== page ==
His father, the sheik, narrowly escaped. Salam al-Zuba'a is one of the deputy prime ministers of Iraq, from the Al-Zuba'a tribe. He narrowly escaped being assassinated in a car bomb attack on his mosque on March 23rd. The chief suspect in the bombing is one of his bodyguards -- accused of being a member of an insurgent group friendly to Al-Qaeda and opposed to the Anbar Salvation Council.
Two years ago, Sheikh Osama al-Jadaan tried to gather other tribes together to stand against Al-Qaeda. He was swiftly killed, and the leadership of the other tribes was dismantled. Al-Qaeda then filled the vacuum, and the insurgency became stronger. Al-Qaeda has tried at least four times to kill senior leaders of the Anbar Salvation Council with bombs or all-out assault, and has killed several leaders of insurgent groups that show signs of willingness to work with the Anbar Salvation Council or the Iraqi government. This time around, though, the situation is far more favorable to the sheiks than it was two years ago. First, the U.S. military has finally begun to work with the tribes in a realistic fashion, paving the way for tribal militias to supplement the Iraqi Forces. Secondly, the Iraqi Forces themselves are far more numerous and better equipped than they were two years ago.
I'll go out on a little bit of a limb and say that the insurgency is quickly approaching a tipping point. If things continue as they are right now, our military won't need a surge to chase the terrorists out of Anbar -- the citizens will do it for us, which is as it should be. It's beginning to show already: more local tips, more police recruits (far more than anticipated) -- and sadly, in bigger and more desperate Al-Qaeda attacks.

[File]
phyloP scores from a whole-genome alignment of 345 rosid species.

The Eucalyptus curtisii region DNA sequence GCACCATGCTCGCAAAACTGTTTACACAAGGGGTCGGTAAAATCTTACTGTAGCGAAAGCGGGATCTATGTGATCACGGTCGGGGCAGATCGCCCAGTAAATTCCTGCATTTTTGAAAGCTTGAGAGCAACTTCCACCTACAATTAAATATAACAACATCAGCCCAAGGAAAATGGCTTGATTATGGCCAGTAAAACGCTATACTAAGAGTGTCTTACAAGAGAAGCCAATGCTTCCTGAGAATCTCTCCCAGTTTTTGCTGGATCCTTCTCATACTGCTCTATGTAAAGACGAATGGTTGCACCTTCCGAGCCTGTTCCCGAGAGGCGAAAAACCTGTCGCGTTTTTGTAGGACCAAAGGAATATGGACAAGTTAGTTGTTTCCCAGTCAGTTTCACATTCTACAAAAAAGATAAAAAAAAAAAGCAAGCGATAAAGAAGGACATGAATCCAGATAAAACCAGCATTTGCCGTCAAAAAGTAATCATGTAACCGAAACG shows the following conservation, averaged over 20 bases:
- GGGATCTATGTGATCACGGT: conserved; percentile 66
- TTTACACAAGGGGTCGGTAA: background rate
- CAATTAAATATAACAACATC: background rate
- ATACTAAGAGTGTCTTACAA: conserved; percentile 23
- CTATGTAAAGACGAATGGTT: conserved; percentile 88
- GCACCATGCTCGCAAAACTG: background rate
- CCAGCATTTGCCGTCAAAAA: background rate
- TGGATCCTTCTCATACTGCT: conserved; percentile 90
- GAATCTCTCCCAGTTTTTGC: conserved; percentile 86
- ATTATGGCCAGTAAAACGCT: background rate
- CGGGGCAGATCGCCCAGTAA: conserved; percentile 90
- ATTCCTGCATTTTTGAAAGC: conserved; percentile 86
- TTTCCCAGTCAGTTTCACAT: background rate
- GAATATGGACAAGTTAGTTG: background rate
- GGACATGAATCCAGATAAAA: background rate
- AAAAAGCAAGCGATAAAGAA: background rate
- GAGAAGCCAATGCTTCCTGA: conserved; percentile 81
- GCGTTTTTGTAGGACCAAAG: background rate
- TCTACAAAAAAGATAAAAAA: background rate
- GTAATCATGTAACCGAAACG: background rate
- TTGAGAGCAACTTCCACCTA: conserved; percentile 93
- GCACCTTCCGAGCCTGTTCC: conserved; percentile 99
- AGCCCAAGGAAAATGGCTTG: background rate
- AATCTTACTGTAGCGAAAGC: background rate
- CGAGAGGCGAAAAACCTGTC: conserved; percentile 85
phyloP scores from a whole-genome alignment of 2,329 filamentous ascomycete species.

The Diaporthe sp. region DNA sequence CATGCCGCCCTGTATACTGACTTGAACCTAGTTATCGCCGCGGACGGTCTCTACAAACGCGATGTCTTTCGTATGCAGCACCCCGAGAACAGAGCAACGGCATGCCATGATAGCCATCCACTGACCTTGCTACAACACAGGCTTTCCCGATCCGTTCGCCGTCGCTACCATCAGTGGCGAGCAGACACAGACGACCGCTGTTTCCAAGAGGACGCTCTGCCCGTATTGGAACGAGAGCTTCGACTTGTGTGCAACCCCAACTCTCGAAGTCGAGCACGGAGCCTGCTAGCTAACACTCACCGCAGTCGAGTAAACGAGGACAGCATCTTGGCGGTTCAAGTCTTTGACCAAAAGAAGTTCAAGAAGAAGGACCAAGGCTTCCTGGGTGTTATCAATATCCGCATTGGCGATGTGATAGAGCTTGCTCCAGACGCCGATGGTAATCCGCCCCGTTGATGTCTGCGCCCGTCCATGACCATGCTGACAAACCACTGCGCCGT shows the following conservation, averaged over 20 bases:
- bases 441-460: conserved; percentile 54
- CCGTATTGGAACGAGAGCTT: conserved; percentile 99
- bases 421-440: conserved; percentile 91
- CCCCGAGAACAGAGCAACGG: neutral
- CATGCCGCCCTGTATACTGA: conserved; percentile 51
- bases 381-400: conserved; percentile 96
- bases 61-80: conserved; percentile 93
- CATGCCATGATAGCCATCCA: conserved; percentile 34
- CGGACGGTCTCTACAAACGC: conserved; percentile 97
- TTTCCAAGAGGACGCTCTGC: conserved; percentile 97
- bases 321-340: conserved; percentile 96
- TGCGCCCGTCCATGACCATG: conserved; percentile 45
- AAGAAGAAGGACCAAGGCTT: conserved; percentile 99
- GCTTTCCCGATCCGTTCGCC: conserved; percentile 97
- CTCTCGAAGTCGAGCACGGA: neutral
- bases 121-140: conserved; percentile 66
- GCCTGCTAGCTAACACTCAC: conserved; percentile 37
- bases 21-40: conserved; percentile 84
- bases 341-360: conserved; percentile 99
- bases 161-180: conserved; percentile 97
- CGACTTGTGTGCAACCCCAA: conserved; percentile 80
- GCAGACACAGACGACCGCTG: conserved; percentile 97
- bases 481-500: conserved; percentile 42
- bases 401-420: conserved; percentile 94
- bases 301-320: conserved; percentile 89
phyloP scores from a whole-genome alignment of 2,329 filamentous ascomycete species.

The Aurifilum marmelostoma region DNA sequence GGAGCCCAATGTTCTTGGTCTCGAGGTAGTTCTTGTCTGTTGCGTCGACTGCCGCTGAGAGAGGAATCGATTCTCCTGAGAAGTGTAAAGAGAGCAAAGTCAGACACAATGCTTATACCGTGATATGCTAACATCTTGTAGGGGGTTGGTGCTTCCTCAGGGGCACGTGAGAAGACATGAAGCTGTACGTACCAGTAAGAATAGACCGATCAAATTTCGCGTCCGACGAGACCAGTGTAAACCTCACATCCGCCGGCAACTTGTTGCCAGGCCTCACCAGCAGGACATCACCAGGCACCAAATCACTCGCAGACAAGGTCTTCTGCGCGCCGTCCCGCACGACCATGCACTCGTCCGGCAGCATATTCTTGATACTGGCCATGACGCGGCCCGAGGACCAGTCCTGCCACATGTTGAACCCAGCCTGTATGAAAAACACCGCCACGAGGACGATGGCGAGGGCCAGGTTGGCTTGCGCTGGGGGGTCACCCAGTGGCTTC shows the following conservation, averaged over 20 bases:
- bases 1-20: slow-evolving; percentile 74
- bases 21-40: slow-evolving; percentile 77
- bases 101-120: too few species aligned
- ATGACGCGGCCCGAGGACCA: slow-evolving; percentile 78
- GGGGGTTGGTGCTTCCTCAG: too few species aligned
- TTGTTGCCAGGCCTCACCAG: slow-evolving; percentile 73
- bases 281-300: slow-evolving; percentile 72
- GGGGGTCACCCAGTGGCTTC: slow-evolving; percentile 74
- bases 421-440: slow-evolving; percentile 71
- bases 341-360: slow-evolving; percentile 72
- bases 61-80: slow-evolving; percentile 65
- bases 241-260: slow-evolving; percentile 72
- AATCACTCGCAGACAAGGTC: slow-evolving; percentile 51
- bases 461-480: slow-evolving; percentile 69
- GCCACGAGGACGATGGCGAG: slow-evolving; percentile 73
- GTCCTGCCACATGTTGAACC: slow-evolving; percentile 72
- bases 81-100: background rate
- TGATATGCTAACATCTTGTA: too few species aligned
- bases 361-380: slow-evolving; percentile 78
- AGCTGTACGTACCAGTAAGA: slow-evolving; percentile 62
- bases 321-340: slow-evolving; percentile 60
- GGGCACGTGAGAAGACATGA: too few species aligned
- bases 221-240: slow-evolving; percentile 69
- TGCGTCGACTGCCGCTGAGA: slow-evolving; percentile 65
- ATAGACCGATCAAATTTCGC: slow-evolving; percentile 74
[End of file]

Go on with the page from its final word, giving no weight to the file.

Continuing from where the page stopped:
At this point, a reconciled insurgent is better than a captured one, and a captured one is better than a dead one. That is a hard fact for the military to accept. We are quickly approaching the point at which more and more soldiers and Marines will be asked to support men who fought with and sometimes killed their brothers-in-arms. That is not an easy thing to do, even in the aftermath of a conventional war, and it is far more difficult when fighting an insurgency. However, it is absolutely necessary. We will be asked to fight the strategy of our enemy rather than his fleeting fighters. We will have to defeat Al-Qaeda's attempts to disrupt and derail the efforts of the population to end the violence. We will have to spend more time away from our big, safe bases, and more time getting to know the local leaders -- the leaders that can tell their men to join the Iraqi forces and forsake the insurgency. We will spend more time with their people -- the people that have known the insurgents since they were children. The people that form an intelligence net far more effective than ours will ever be, if they trust us enough to share it.
It's a big job, but I think we may have finally learned enough forgotten lessons from places like East Timor, Vietnam, Ireland, Malaysia, and others that it just might work this time.
Color me hopeful.
That's all I have for now. Keep reading, watch the news, and keep your eyes to the sky. I'll try to keep writing about the winds here in Al-Anbar. They are changing.